Hypatia 17.1 (2002) 231-235
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Notes on Contributors
Katherine Adams is Assistant Professor of English at University of Tulsa. She works in literary criticism, feminist theory and cultural studies. She is currently writing a book about the political meanings generated by representations of privacy in nineteenth-century American life writing. (email@example.com)
Amy R. Baehr is Assistant Professor of Philosophy at Moravian College, where she teaches feminist philosophy, philosophy of law, and political theory. She has published articles on feminist conceptions of justice, and is currently writing on a liberal feminist approach to hate crime legislation. She is also editing a collection of essays tentatively entitled Varieties of Feminist Liberalism. (firstname.lastname@example.org)
Elizabeth Brake is Assistant Professor of Philosophy at the University of Calgary. She received her Ph.D. from the University of St. Andrews in 1999. Her areas of research interest include ethics, political philosophy, and feminism. She has published articles on Hegel's account of marriage, the feminism of Catharine MacKinnon, and the novels of Henry James. (email@example.com)
Claudia Card is Emma Goldman Professor of Philosophy at the University of Wisconsin, where she also has teaching affiliations with Women's Studies and Environmental Studies. She is the author of The Atrocity Paradigm: A Theory of Evil (forthcoming, Oxford ca 2002), The Unnatural Lottery (1996), and Lesbian Choices (1995). She has edited several books, including On Feminist Ethics and Politics (1999). She is currently editing the Cambridge Companion to Simone de Beauvoir. (firstname.lastname@example.org)
Lorraine Code is Distinguished Research Professor in the Department of Philosophy at York University in Toronto, and cross-appointed to the Graduate Programs in Social and Political Thought, and in Women's Studies. She has published Epistemic Responsibility (1987), What Can She Know? Feminist Theory And The Construction Of Knowledge (1991), and Rhetorical Spaces: Essays On (Gendered) Locations (1995) and is General Editor of the Routledge Encyclopedia of Feminist Theories (2000). She is currently writing a book with the working title Responsible Knowings, Ecological Imaginings And The Politics Of Epistemic Location, and is editing the volume Feminist Interpretations of Hans-Georg Gadamer for the Rereading the Canon series. (email@example.com)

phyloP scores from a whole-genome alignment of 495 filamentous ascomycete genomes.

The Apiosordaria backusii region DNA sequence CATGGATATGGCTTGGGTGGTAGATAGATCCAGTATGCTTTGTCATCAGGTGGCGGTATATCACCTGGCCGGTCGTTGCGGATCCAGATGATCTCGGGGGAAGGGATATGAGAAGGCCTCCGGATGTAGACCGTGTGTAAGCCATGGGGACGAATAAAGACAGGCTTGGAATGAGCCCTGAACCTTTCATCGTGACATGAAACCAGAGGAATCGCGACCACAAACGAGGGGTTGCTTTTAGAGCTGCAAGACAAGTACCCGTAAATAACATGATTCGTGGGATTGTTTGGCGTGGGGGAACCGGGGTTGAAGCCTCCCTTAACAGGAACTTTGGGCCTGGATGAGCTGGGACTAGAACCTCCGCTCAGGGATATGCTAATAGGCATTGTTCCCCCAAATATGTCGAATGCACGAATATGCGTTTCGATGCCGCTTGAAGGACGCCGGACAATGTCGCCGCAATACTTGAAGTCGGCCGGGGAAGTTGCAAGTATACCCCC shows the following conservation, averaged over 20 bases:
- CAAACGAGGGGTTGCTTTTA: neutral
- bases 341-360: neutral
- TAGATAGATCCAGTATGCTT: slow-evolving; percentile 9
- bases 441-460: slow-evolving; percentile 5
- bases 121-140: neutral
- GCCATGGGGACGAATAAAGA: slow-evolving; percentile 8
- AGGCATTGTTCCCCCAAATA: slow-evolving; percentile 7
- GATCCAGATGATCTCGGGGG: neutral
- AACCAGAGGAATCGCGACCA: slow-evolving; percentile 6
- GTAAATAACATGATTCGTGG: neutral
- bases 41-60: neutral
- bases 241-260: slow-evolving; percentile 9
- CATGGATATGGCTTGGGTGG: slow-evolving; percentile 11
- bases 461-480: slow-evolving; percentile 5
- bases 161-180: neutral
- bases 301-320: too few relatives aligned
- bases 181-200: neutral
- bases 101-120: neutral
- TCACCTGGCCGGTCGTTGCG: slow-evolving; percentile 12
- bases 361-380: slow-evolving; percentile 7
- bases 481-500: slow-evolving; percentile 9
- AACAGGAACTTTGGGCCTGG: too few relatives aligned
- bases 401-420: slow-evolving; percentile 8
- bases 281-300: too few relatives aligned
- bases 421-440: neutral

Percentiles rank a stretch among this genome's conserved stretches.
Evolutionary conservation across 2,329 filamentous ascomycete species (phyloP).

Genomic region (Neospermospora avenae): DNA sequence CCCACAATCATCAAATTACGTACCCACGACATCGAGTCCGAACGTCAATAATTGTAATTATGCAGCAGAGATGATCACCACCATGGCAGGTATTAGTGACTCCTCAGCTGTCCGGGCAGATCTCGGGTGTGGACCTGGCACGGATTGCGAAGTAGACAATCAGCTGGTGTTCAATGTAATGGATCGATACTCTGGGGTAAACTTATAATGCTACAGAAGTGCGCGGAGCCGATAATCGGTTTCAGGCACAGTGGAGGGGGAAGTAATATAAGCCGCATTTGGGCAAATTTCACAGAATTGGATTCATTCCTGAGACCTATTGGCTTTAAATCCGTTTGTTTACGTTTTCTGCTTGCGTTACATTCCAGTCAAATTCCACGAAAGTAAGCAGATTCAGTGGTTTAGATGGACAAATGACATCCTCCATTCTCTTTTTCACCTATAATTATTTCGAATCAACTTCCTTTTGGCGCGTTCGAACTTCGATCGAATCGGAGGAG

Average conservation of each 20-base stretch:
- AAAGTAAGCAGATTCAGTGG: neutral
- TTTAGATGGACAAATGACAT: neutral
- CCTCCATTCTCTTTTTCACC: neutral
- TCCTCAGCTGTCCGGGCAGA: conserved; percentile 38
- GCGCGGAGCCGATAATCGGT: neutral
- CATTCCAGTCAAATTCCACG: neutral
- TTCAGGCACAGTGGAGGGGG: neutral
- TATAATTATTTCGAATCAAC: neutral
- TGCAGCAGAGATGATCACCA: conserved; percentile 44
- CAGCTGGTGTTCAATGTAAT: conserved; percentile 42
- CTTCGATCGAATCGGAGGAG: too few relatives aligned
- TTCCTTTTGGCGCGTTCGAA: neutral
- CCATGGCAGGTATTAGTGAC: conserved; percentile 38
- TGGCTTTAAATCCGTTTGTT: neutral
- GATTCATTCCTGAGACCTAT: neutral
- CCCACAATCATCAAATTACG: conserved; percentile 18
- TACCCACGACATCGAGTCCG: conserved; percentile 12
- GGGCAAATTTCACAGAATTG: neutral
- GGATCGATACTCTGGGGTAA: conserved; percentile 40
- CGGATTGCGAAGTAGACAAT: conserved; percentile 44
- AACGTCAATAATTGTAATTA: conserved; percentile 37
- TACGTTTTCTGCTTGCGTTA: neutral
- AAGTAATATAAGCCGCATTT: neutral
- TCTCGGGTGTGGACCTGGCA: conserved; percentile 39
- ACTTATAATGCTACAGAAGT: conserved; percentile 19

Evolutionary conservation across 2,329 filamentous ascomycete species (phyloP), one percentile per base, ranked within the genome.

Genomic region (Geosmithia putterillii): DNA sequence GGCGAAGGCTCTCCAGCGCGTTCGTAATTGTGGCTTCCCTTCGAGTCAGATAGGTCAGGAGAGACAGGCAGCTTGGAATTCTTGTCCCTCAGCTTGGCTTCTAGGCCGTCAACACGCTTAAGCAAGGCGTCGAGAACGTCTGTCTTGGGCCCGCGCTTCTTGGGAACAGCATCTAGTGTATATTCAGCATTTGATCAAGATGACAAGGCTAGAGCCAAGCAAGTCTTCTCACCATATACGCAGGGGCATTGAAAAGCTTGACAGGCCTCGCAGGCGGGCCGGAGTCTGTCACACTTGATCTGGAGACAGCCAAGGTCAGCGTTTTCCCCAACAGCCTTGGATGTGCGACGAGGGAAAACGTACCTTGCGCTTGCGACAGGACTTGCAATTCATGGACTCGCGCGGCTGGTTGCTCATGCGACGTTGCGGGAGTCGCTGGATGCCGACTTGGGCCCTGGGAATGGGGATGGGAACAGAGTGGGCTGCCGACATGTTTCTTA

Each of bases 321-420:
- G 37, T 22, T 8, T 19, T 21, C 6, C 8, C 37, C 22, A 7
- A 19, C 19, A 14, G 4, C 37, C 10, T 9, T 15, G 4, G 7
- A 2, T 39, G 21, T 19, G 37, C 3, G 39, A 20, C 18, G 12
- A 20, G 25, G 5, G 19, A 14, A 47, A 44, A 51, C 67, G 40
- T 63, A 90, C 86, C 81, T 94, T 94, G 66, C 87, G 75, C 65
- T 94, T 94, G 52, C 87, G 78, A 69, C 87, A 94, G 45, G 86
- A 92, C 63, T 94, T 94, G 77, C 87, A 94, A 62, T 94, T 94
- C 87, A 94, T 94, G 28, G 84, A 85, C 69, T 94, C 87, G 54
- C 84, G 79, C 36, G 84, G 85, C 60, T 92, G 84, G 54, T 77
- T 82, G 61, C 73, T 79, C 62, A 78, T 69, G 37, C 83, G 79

Vrinda Dalmiya is Assistant Professor of Philosophy at the University of Hawaii, Manoa. She has also taught at the Montana State University and the Indian Institute of Technology in Delhi, India. She is currently working in the areas of epistemology, care ethics, and environmental ethics. (firstname.lastname@example.org)
Paula Findlen is Professor of History and Director of the Science, Technology and Society Program at Stanford University. She is the author of Possessing Nature: Museums, Collecting, and Scientific Culture in Early Modern Italy (1994) and (with Pamela H. Smith, eds.), Merchants and Marvels: Commerce, Science, and Art in Early Modern Europe (2001). Currently she is finishing a book entitled The Woman Who Understood Newton: Laura Bassi and Her World.
Jay Gallagher teaches philosophy at California State University, Chico. She received her doctorate in philosophy from the University of California at Davis. She has written several spirited defenses of Mae West as a feminist aphorist, countering the Foucauldian claim that the eruption of desire into discourse began with deSade. She has an M.A. in psychology, and is especially interested in what clashing epistemological frameworks reveal about the psycho-political underpinnings of culture. She is currently working on a book entitled Thymos: The Will in History. (JGALLAGHER@csuchico.edu)
Kathryn Paxton George is Professor of Philosophy at the University of Idaho, where she teaches philosophy of science and ethics in science. She is the author of Animal, Vegetable, or Woman? A Feminist Critique of Ethical Vegetarianism (2000).
Barbara Houston is Professor of Education at the University of New Hampshire. Her main areas of research are feminist ethics, philosophy of education, and moral psychology. She is coauthor of The Gender Question in Education (1996). (email@example.com)
Xinyan Jiang is Assistant Professor in Philosophy at the University of Redlands. She received a B.A. and M.A. in philosophy from Beijing University (Peking University), and a Ph.D. in philosophy from the University of Cincinnati. She has published...